The UN refugee agency prepared to make another trip to the northeast jungles on Monday as a human rights worker reported that nearly 60 Montagnard asylum-seekers are hiding in Ratanakkiri province.
Fifteen more Montagnards, including two children and five women, crossed the border from Vietnam in the past few days and are now hiding in Ratanakkiri, said Meas Khlemsa, a monitor with the local rights group Adhoc.
“We do not know much about their health condition,” he said Monday. “I received the information from villagers who met them in the jungle a few days ago.”
Adhoc passed the information to the UN High Commissioner for Refugees, which has collected 282 asylum-seekers from Ratanakkiri in the past few months. The 15 join 44 other asylum-seekers that Adhoc says have been hiding in the province for several weeks.
The UNHCR has proposed a “joint mission” with the government to investigate the latest asylum-seeker reports, and plans to hear back from the government “anytime,” Thamrongsak Meechubot, the UNHCR’s country representative, said Monday.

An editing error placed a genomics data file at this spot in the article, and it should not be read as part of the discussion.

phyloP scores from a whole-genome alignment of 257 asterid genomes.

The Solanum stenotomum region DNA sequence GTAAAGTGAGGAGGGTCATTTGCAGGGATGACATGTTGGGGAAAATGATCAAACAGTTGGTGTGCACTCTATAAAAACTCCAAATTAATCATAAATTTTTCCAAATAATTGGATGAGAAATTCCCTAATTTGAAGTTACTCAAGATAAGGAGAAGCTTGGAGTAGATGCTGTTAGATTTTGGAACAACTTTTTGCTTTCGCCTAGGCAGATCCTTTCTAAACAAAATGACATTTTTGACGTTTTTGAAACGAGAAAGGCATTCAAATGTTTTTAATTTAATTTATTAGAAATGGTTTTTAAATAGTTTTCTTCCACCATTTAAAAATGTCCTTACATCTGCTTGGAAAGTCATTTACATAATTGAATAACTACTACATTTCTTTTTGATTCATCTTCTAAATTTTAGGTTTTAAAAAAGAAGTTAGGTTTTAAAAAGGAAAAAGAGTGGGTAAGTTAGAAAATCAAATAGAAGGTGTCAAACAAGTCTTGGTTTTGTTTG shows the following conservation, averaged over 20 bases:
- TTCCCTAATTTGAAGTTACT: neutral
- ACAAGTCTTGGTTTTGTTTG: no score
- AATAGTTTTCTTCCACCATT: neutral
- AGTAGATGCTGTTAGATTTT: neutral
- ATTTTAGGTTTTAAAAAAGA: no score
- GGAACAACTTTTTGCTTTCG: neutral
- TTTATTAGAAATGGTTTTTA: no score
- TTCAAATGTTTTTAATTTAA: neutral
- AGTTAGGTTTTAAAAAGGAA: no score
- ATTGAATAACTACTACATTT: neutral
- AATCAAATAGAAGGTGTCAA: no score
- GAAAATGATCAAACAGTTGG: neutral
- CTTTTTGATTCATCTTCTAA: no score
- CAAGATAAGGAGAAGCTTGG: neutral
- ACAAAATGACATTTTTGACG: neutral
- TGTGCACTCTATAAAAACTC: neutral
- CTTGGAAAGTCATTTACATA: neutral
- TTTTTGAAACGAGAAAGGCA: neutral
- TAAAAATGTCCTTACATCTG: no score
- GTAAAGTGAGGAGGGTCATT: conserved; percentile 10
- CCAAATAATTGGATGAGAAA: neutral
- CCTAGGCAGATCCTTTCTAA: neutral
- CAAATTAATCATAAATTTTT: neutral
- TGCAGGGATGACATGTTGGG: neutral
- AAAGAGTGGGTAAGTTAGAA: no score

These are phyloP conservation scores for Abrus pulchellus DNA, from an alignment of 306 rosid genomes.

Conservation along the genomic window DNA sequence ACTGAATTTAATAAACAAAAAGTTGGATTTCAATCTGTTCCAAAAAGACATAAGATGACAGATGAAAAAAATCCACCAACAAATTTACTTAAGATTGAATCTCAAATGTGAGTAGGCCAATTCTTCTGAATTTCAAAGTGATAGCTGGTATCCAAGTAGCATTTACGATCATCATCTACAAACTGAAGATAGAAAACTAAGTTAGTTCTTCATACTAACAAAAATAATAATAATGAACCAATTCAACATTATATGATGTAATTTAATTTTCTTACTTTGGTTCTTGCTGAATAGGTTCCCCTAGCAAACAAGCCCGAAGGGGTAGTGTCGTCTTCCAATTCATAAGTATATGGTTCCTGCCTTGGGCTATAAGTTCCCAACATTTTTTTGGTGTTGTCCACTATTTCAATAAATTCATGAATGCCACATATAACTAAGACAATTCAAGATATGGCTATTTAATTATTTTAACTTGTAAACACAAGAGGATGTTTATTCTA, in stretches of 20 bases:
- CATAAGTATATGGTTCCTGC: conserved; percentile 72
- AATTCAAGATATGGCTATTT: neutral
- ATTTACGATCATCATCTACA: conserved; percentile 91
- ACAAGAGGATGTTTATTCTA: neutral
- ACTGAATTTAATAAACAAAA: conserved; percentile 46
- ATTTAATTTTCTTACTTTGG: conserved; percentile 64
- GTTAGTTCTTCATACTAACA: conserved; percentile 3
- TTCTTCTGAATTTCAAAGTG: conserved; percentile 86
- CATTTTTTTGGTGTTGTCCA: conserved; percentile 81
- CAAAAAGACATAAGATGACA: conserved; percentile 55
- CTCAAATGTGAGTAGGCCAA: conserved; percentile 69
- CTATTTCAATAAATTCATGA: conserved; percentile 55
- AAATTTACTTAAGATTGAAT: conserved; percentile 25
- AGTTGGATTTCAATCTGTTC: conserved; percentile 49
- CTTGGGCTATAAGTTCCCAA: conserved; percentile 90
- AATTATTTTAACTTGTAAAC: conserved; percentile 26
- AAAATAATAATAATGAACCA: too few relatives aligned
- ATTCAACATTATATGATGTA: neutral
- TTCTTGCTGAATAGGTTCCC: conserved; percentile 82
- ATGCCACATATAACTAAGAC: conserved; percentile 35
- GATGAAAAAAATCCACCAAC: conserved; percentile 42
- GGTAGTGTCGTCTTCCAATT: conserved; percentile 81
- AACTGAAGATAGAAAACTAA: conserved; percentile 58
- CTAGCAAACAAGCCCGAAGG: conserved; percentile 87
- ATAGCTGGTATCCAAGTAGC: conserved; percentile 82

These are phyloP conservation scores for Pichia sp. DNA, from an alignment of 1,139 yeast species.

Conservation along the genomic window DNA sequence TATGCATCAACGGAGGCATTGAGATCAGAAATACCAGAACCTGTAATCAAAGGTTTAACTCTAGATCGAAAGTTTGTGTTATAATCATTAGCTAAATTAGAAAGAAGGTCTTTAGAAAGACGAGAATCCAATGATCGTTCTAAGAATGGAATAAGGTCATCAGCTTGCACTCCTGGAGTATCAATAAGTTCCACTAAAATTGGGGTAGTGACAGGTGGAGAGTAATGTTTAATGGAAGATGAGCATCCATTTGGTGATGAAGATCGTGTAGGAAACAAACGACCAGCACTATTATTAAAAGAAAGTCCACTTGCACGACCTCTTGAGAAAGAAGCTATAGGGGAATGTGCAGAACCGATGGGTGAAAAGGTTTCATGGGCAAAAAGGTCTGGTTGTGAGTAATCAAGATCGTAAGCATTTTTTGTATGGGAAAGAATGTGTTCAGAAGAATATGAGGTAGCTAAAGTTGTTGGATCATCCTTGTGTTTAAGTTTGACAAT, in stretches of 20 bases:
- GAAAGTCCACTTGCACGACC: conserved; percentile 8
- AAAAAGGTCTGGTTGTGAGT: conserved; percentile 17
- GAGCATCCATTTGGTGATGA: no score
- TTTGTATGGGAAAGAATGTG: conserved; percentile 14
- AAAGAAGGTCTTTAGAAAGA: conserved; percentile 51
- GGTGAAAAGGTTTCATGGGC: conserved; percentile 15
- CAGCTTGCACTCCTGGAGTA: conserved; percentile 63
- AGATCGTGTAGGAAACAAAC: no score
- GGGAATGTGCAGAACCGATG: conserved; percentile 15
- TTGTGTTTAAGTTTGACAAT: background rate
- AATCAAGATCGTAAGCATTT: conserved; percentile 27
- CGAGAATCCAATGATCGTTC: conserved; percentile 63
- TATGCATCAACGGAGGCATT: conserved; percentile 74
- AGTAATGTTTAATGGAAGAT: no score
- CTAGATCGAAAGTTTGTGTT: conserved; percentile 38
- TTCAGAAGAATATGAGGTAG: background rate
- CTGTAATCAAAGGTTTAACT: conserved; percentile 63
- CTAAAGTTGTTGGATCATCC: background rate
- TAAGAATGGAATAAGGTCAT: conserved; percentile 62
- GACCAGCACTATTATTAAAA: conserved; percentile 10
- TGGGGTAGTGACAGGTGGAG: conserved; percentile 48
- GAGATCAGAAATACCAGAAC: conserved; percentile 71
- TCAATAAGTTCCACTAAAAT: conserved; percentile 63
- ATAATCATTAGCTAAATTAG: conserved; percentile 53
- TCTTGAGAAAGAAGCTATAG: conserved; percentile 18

UNHCR staff traveled to Mondolkiri province last week to seek permission from provincial authorities to access a remote area of Ratanakkiri that is effectively controlled by Mondolkiri authorities.
A small group of Montagnards are believed to be hiding in an area near O’leave river post, where two journalists and an Adhoc human rights worker were detained in July while escorting 17 asylum-seekers to Banlung, Ratanakkiri’s capital. The group was traveling along the Sre Pok River, which splits Ratanakkiri and Mondolkiri, when RCAF soldiers on the Mondolkiri side of the river detained them.
The UNHCR is waiting to hear back from the Ministry of Foreign Affairs before traveling to either Ratanakkiri or Mondolkiri.
“There is no definitive plan on logistics yet,” Meechubot said Monday about the proposed trip.
Interior Ministry spokesman Khieu Sopheak said the government will not prevent the UNHCR from searching for asylum-seekers.
He also reiterated that the Montagnards’ plight is not the fault of Cambodia and can only be solved within Vietnam.
“The long term solution is to deal with the roots of the tree, not the branches,” Khieu Sopheak said. “The Montagnard problem will not be solved in Cambodia.”